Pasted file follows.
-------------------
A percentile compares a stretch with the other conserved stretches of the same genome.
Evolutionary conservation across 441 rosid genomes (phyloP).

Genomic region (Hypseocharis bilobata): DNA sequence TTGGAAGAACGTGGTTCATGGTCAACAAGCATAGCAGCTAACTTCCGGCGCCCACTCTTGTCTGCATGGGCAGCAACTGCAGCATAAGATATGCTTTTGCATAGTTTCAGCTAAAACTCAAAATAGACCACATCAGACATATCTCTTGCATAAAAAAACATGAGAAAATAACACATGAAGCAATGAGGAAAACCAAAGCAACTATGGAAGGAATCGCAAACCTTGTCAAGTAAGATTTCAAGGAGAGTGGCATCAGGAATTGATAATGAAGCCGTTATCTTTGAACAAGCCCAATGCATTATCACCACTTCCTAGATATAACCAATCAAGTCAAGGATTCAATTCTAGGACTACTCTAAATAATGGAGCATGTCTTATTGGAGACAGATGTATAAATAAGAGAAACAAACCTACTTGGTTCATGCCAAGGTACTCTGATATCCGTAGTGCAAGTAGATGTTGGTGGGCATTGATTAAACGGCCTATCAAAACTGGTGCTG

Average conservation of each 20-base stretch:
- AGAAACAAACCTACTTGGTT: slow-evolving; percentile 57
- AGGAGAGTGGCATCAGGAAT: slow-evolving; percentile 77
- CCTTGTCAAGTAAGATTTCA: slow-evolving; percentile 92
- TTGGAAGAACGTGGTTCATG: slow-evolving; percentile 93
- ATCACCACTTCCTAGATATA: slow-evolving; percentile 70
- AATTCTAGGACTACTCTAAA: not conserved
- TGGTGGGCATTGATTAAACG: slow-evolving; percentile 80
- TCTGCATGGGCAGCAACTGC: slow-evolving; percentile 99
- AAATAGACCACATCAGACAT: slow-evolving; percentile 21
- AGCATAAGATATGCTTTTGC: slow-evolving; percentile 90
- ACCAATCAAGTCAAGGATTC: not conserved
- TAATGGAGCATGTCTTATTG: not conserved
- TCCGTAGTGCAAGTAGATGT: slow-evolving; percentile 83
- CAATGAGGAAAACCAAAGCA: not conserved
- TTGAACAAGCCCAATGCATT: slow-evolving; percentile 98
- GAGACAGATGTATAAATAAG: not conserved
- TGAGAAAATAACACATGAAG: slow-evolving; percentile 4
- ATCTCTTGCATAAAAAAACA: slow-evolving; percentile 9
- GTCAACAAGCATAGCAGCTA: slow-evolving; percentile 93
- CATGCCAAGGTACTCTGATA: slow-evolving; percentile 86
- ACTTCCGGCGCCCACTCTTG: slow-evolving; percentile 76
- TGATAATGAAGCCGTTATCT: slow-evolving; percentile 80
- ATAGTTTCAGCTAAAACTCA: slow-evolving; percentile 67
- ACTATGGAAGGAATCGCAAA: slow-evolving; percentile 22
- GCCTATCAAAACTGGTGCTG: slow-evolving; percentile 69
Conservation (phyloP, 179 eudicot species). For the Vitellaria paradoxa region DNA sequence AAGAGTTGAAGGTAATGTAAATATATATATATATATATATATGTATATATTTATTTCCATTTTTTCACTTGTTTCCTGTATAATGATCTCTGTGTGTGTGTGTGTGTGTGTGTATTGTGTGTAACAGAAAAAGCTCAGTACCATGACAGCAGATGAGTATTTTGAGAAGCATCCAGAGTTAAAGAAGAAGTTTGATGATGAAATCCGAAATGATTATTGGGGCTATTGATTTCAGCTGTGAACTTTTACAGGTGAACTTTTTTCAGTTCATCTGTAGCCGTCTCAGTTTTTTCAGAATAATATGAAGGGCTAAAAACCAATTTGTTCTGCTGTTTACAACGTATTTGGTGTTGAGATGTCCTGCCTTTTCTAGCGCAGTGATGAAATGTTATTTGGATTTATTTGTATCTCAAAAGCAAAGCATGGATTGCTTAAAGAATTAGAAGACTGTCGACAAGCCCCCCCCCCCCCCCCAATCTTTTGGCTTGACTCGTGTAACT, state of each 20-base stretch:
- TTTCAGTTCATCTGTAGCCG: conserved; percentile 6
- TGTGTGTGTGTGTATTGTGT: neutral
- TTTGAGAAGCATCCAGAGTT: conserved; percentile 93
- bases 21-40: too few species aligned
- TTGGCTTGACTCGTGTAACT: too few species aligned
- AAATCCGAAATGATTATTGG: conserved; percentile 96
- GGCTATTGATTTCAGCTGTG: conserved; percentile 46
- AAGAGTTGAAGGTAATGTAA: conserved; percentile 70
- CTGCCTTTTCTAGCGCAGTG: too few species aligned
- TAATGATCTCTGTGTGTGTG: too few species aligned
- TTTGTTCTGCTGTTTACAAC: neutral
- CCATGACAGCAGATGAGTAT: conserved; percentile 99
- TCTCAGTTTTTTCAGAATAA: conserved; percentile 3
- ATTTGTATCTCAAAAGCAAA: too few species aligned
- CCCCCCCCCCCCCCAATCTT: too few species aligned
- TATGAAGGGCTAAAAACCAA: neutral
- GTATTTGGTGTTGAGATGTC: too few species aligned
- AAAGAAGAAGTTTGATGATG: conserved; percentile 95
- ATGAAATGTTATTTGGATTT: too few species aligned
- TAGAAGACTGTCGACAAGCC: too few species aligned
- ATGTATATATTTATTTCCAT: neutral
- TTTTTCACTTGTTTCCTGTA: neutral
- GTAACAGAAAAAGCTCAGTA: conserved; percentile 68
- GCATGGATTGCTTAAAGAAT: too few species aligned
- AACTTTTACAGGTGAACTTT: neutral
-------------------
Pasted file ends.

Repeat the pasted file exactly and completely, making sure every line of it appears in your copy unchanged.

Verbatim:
A percentile compares a stretch with the other conserved stretches of the same genome.
Evolutionary conservation across 441 rosid genomes (phyloP).

Genomic region (Hypseocharis bilobata): DNA sequence TTGGAAGAACGTGGTTCATGGTCAACAAGCATAGCAGCTAACTTCCGGCGCCCACTCTTGTCTGCATGGGCAGCAACTGCAGCATAAGATATGCTTTTGCATAGTTTCAGCTAAAACTCAAAATAGACCACATCAGACATATCTCTTGCATAAAAAAACATGAGAAAATAACACATGAAGCAATGAGGAAAACCAAAGCAACTATGGAAGGAATCGCAAACCTTGTCAAGTAAGATTTCAAGGAGAGTGGCATCAGGAATTGATAATGAAGCCGTTATCTTTGAACAAGCCCAATGCATTATCACCACTTCCTAGATATAACCAATCAAGTCAAGGATTCAATTCTAGGACTACTCTAAATAATGGAGCATGTCTTATTGGAGACAGATGTATAAATAAGAGAAACAAACCTACTTGGTTCATGCCAAGGTACTCTGATATCCGTAGTGCAAGTAGATGTTGGTGGGCATTGATTAAACGGCCTATCAAAACTGGTGCTG

Average conservation of each 20-base stretch:
- AGAAACAAACCTACTTGGTT: slow-evolving; percentile 57
- AGGAGAGTGGCATCAGGAAT: slow-evolving; percentile 77
- CCTTGTCAAGTAAGATTTCA: slow-evolving; percentile 92
- TTGGAAGAACGTGGTTCATG: slow-evolving; percentile 93
- ATCACCACTTCCTAGATATA: slow-evolving; percentile 70
- AATTCTAGGACTACTCTAAA: not conserved
- TGGTGGGCATTGATTAAACG: slow-evolving; percentile 80
- TCTGCATGGGCAGCAACTGC: slow-evolving; percentile 99
- AAATAGACCACATCAGACAT: slow-evolving; percentile 21
- AGCATAAGATATGCTTTTGC: slow-evolving; percentile 90
- ACCAATCAAGTCAAGGATTC: not conserved
- TAATGGAGCATGTCTTATTG: not conserved
- TCCGTAGTGCAAGTAGATGT: slow-evolving; percentile 83
- CAATGAGGAAAACCAAAGCA: not conserved
- TTGAACAAGCCCAATGCATT: slow-evolving; percentile 98
- GAGACAGATGTATAAATAAG: not conserved
- TGAGAAAATAACACATGAAG: slow-evolving; percentile 4
- ATCTCTTGCATAAAAAAACA: slow-evolving; percentile 9
- GTCAACAAGCATAGCAGCTA: slow-evolving; percentile 93
- CATGCCAAGGTACTCTGATA: slow-evolving; percentile 86
- ACTTCCGGCGCCCACTCTTG: slow-evolving; percentile 76
- TGATAATGAAGCCGTTATCT: slow-evolving; percentile 80
- ATAGTTTCAGCTAAAACTCA: slow-evolving; percentile 67
- ACTATGGAAGGAATCGCAAA: slow-evolving; percentile 22
- GCCTATCAAAACTGGTGCTG: slow-evolving; percentile 69
Conservation (phyloP, 179 eudicot species). For the Vitellaria paradoxa region DNA sequence AAGAGTTGAAGGTAATGTAAATATATATATATATATATATATGTATATATTTATTTCCATTTTTTCACTTGTTTCCTGTATAATGATCTCTGTGTGTGTGTGTGTGTGTGTGTATTGTGTGTAACAGAAAAAGCTCAGTACCATGACAGCAGATGAGTATTTTGAGAAGCATCCAGAGTTAAAGAAGAAGTTTGATGATGAAATCCGAAATGATTATTGGGGCTATTGATTTCAGCTGTGAACTTTTACAGGTGAACTTTTTTCAGTTCATCTGTAGCCGTCTCAGTTTTTTCAGAATAATATGAAGGGCTAAAAACCAATTTGTTCTGCTGTTTACAACGTATTTGGTGTTGAGATGTCCTGCCTTTTCTAGCGCAGTGATGAAATGTTATTTGGATTTATTTGTATCTCAAAAGCAAAGCATGGATTGCTTAAAGAATTAGAAGACTGTCGACAAGCCCCCCCCCCCCCCCCAATCTTTTGGCTTGACTCGTGTAACT, state of each 20-base stretch:
- TTTCAGTTCATCTGTAGCCG: conserved; percentile 6
- TGTGTGTGTGTGTATTGTGT: neutral
- TTTGAGAAGCATCCAGAGTT: conserved; percentile 93
- bases 21-40: too few species aligned
- TTGGCTTGACTCGTGTAACT: too few species aligned
- AAATCCGAAATGATTATTGG: conserved; percentile 96
- GGCTATTGATTTCAGCTGTG: conserved; percentile 46
- AAGAGTTGAAGGTAATGTAA: conserved; percentile 70
- CTGCCTTTTCTAGCGCAGTG: too few species aligned
- TAATGATCTCTGTGTGTGTG: too few species aligned
- TTTGTTCTGCTGTTTACAAC: neutral
- CCATGACAGCAGATGAGTAT: conserved; percentile 99
- TCTCAGTTTTTTCAGAATAA: conserved; percentile 3
- ATTTGTATCTCAAAAGCAAA: too few species aligned
- CCCCCCCCCCCCCCAATCTT: too few species aligned
- TATGAAGGGCTAAAAACCAA: neutral
- GTATTTGGTGTTGAGATGTC: too few species aligned
- AAAGAAGAAGTTTGATGATG: conserved; percentile 95
- ATGAAATGTTATTTGGATTT: too few species aligned
- TAGAAGACTGTCGACAAGCC: too few species aligned
- ATGTATATATTTATTTCCAT: neutral
- TTTTTCACTTGTTTCCTGTA: neutral
- GTAACAGAAAAAGCTCAGTA: conserved; percentile 68
- GCATGGATTGCTTAAAGAAT: too few species aligned
- AACTTTTACAGGTGAACTTT: neutral